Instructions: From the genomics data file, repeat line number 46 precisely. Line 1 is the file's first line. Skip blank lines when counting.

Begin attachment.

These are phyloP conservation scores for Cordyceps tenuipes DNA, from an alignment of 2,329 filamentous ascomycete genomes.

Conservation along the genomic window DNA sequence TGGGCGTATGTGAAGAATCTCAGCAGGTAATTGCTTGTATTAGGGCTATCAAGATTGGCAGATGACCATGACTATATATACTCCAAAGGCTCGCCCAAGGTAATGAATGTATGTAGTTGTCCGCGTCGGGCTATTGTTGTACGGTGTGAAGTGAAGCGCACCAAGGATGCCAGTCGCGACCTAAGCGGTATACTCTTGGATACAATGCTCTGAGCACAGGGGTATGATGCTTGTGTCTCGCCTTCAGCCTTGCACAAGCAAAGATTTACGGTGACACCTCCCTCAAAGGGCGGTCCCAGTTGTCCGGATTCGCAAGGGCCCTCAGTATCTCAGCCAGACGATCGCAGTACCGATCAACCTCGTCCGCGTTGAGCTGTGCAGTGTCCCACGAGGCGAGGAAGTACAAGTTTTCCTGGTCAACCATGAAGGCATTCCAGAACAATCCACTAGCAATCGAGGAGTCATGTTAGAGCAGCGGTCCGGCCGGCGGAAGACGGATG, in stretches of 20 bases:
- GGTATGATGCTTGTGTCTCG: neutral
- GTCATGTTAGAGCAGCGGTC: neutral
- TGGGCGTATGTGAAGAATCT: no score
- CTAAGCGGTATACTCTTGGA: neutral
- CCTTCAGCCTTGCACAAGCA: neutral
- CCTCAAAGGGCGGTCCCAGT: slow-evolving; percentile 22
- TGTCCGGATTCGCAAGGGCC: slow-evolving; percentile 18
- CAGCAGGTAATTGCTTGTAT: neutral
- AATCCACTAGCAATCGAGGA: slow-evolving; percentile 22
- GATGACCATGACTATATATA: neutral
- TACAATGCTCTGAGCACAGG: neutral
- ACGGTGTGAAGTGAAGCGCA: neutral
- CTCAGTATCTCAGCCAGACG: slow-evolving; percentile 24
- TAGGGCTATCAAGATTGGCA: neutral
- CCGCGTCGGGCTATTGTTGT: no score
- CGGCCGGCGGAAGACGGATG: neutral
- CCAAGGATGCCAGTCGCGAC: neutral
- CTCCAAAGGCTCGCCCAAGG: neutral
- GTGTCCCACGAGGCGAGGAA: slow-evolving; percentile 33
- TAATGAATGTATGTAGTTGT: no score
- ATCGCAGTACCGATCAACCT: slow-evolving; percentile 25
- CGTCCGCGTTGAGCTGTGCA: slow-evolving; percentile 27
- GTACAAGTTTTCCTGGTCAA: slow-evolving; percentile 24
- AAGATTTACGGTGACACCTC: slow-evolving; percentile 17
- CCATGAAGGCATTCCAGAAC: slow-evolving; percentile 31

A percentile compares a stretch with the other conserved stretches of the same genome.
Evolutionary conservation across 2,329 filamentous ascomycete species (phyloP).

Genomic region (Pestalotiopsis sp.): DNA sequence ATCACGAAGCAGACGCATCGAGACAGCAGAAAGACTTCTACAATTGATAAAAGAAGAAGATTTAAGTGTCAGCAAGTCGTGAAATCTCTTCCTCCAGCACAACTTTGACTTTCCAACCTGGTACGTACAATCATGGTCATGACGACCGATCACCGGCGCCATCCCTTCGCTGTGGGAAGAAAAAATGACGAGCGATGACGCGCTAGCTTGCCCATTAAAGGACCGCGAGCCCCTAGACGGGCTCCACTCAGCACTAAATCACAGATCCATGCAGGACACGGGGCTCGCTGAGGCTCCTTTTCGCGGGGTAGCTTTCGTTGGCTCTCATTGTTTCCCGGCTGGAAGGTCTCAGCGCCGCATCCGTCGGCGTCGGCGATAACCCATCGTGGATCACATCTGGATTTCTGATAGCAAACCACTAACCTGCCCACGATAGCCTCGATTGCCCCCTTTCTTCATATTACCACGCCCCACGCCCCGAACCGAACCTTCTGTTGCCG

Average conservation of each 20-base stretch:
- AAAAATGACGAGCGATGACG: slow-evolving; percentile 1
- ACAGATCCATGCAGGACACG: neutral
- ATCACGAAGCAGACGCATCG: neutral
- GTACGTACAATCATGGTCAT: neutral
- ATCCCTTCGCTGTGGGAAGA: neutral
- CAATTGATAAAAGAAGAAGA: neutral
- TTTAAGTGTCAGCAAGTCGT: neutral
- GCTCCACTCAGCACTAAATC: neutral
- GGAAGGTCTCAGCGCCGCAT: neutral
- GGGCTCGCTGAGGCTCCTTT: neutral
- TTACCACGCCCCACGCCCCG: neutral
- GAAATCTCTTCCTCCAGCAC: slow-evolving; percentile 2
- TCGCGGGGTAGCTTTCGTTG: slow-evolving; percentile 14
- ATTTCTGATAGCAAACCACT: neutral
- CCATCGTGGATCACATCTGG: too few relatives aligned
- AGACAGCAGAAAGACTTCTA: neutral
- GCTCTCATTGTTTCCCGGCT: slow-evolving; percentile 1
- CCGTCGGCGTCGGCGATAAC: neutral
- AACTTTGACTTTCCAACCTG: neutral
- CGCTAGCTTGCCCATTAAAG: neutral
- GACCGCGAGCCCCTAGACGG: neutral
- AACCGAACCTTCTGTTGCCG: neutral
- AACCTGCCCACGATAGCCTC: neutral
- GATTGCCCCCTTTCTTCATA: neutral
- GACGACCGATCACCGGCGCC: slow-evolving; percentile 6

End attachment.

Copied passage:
- CCATCGTGGATCACATCTGG: too few relatives aligned